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Hi, I'm Tom Woolf and I have been practicing public relations and offering marketing communications strategies for 20 years. And I'm still learning from people like you. Drop me a line!

  • 30Sep

    The challenge with being in a service business is, well, providing the best customer service. And providing the best service often means doing what’s best for your business and not necessarily what the client wants. After all, as a consultant you are the expert in your field, and the client is paying you for your expertise. In essence, they are paying you to disagree with them when necessary, and that is not always pleasant.AliceTeaPartyClose

    During my years working with different PR agencies I have worked with a number of difficult clients. My agency bosses always emphasized to me that the client is always right, even when they are wrong, and there have been many instances when I have been put in an uncomfortable situation because the client asked for six impossible things before breakfast, and the agency bosses were too concerned about losing the account to say “no.” (Note that this is not universally true, and that I have had some wonderful bosses in my day who would never ask me to compromise my professional integrity.) However, one of the advantages of running your own business is you get to say “no” when you want to, and you get to decide what’s impossible, what’s not, and what can be delivered before breakfast.

    The truth is, you run your business, your clients’ don’t. Granted, your clients pay the bills and keeping them happy keeps the lights on, but if you have a client who asks you to do something unethical or illegal, or even unpleasant, then you have to ask yourself how far you are willing to go to keep the customers satisfied.

    I have been following a lot of commentary these past two weeks about Netflix decision to split its streaming and DVD businesses, and the backlash over the latest changes to the Facebook interface. These changes have created a number of pissed off customers, which has generated a lot of negative traffic on the Web. As Eric Brown noted, however, in a recent blog post for Social Media Explorer entitled “Always Listening to the Customer is a Race to Mediocrity”:

    Perhaps we can all do a better job delivering news, however no one knows or sees what that Entrepreneur, CEO, or Business Owner sees. No one has the information he or she has to know why they made the decision they made. And here is another dirty little secret, your customers haven’t a clue about what your the next innovation or product release should be. Even the best evangelist, if they really exist don’t know the next answer, otherwise they would be the Entrepreneur.

    Your customers don’t have your best interests in mind, and they actually don’t really care if you stay in business, no matter how loyal they are. You have to determine your own future, which means you often have to make tough decisions to protect your business. You have to assess whether a client relationship is going to cost you more in the long run than it’s worth to you. And there are different ways to assess costs, whether the client is not respectful of your time which means you can’t service other clients; whether they aren’t respectful of your ethics which could damage your reputation; or they are just too hard to work with which will cost you your sanity.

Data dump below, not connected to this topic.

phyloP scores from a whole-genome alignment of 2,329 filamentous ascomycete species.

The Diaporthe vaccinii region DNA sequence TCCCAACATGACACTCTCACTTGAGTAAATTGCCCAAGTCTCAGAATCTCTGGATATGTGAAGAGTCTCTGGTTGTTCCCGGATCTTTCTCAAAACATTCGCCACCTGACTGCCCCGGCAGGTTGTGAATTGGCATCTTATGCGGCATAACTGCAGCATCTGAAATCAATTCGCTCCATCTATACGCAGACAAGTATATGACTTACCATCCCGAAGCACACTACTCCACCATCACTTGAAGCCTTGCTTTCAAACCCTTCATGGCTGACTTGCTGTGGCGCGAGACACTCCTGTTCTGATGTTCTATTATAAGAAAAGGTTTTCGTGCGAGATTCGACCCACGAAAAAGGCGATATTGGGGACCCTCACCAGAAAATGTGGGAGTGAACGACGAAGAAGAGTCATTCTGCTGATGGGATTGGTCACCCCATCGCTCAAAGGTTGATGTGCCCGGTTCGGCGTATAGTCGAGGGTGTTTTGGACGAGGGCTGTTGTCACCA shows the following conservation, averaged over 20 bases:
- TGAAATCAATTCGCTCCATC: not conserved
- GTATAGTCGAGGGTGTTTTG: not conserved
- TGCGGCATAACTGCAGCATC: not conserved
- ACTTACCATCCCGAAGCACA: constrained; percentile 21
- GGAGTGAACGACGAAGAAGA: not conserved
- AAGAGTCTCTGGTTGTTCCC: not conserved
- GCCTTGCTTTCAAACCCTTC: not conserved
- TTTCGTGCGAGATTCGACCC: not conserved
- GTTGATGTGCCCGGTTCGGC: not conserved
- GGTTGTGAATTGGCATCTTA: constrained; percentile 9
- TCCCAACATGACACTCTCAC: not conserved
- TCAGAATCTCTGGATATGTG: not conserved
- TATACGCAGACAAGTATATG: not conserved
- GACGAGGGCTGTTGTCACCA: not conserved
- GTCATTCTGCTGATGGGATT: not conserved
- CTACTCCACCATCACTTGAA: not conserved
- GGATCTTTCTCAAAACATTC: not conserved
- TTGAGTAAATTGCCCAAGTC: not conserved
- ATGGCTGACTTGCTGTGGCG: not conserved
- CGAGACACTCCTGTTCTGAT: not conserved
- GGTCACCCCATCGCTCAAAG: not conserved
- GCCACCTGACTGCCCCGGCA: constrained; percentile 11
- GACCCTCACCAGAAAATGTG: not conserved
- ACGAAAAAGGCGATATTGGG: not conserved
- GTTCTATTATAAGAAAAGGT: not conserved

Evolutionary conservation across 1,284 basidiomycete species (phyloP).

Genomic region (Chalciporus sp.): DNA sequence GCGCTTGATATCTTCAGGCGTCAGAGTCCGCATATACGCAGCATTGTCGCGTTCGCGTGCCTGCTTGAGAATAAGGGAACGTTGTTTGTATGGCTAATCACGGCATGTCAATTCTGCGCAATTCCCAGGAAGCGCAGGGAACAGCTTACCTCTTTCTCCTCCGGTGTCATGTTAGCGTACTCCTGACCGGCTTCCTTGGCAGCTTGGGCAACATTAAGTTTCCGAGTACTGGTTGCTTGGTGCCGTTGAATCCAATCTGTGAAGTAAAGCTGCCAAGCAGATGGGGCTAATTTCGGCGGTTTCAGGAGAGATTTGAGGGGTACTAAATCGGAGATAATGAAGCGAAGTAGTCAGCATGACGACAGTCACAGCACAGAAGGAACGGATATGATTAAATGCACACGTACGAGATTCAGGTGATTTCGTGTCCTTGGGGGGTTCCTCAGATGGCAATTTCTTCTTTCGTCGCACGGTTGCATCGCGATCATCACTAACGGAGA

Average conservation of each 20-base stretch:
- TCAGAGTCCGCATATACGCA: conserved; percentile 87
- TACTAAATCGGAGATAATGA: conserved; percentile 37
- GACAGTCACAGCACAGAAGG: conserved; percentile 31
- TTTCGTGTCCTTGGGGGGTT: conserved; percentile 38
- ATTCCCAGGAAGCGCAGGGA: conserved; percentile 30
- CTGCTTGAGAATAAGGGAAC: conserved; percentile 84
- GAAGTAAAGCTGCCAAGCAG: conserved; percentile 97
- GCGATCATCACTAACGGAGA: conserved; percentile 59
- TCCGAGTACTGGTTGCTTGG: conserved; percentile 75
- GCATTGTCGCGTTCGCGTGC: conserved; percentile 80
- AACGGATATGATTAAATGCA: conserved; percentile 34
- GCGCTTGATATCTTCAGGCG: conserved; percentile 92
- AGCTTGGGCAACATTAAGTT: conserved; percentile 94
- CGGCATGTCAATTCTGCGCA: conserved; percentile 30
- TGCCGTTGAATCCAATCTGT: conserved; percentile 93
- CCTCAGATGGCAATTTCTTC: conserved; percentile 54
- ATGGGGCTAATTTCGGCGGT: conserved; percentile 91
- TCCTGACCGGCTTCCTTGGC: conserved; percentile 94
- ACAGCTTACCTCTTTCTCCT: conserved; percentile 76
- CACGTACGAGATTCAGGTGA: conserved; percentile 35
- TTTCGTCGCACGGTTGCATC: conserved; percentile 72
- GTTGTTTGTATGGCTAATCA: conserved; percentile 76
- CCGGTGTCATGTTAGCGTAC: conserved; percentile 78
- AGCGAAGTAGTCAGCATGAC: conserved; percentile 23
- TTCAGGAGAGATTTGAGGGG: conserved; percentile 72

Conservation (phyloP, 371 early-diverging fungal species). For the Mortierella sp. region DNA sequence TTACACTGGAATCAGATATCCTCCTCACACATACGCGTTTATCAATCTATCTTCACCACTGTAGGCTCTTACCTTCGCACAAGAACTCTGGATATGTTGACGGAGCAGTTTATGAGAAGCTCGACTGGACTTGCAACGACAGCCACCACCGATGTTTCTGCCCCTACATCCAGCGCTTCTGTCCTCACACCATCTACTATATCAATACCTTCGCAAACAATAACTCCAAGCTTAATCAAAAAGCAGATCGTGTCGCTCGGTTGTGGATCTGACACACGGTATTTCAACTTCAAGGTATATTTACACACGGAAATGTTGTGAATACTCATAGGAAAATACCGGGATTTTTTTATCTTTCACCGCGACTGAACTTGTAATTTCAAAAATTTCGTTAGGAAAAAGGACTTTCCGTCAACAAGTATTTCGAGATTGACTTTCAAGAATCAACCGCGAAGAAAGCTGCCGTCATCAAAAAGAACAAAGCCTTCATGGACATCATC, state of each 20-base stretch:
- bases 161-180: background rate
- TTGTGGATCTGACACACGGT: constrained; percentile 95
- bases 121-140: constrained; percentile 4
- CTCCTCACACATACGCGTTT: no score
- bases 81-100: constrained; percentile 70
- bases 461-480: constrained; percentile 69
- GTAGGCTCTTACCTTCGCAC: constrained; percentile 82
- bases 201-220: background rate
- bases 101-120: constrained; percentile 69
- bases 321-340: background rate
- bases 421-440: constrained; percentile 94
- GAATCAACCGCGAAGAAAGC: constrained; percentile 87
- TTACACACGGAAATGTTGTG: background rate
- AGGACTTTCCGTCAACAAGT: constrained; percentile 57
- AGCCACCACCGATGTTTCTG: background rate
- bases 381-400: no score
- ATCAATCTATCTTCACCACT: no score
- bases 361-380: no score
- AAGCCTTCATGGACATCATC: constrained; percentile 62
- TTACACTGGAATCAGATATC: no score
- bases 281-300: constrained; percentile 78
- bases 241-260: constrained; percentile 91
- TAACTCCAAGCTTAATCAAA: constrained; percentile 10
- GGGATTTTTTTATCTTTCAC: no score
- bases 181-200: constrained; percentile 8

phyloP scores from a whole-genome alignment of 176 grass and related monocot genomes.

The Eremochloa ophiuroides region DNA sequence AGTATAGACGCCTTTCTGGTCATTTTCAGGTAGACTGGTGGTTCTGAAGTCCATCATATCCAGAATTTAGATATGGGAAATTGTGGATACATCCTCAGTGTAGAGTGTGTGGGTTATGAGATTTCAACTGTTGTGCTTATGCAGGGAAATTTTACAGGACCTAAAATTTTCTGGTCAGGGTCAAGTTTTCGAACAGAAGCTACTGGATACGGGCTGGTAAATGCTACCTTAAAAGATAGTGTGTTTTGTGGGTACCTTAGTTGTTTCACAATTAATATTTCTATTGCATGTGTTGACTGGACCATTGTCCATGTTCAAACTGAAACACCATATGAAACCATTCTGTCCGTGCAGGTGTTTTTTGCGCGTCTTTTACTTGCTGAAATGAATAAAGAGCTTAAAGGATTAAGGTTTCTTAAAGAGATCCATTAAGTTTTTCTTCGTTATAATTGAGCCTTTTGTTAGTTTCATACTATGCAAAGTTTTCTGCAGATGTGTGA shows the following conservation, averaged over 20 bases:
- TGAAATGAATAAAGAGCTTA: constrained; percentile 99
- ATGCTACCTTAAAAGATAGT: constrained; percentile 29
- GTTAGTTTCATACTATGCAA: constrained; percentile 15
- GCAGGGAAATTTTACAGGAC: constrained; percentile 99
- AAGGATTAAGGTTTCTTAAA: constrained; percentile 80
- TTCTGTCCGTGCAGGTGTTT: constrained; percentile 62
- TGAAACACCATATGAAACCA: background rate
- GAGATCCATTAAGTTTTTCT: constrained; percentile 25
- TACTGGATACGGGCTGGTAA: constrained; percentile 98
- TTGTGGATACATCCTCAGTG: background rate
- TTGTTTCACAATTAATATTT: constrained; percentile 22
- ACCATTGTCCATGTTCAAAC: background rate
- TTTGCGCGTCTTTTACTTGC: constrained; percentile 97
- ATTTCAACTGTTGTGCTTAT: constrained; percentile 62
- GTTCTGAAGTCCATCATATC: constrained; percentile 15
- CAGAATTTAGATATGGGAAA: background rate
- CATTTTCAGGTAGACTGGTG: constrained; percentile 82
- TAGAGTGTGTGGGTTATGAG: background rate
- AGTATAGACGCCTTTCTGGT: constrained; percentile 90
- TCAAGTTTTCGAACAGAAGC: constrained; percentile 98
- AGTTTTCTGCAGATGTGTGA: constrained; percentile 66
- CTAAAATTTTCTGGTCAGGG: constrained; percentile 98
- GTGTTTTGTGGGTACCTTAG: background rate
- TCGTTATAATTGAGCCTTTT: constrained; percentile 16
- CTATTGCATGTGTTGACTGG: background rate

If you give your client your best counsel and they choose to reject it, that doesn’t have to be a deal breaker. But you don’t have to watch a train wreck either just to have the satisfaction of saying, “I told you so”; that won’t help your professional reputation. And you don’t have to be a slave to your clients, or let them abuse your professional relationship by demanding more than you are willing to commit to, or they are willing to actually pay for. It’s still your business, and sometimes you just have to just say “no!”

    Posted by Tom Woolf @ 12:40 pm

    Tags: , , , , ,

2 Responses

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  • Marc Hausman Says:

    Interesting read and…”yes”…it takes a lot of confidence to stand up to a client.

    At Strategic Communications Group (Strategic), we’ve found a mutually beneficial client relationship to absolutely require two things: 1) shared expectations; and 2) candid ongoing dialogue.

  • Tom Woolf Says:

    Thanks, Marc. I agree and try to practice the same principals, but sometimes shared expectations don’t translate, and the candid dialogue gets lost if you are not talking to decision-makers on a regular basis. It’s all about being perceived as a strategic partner and engaging on that level. Thanks for reading!

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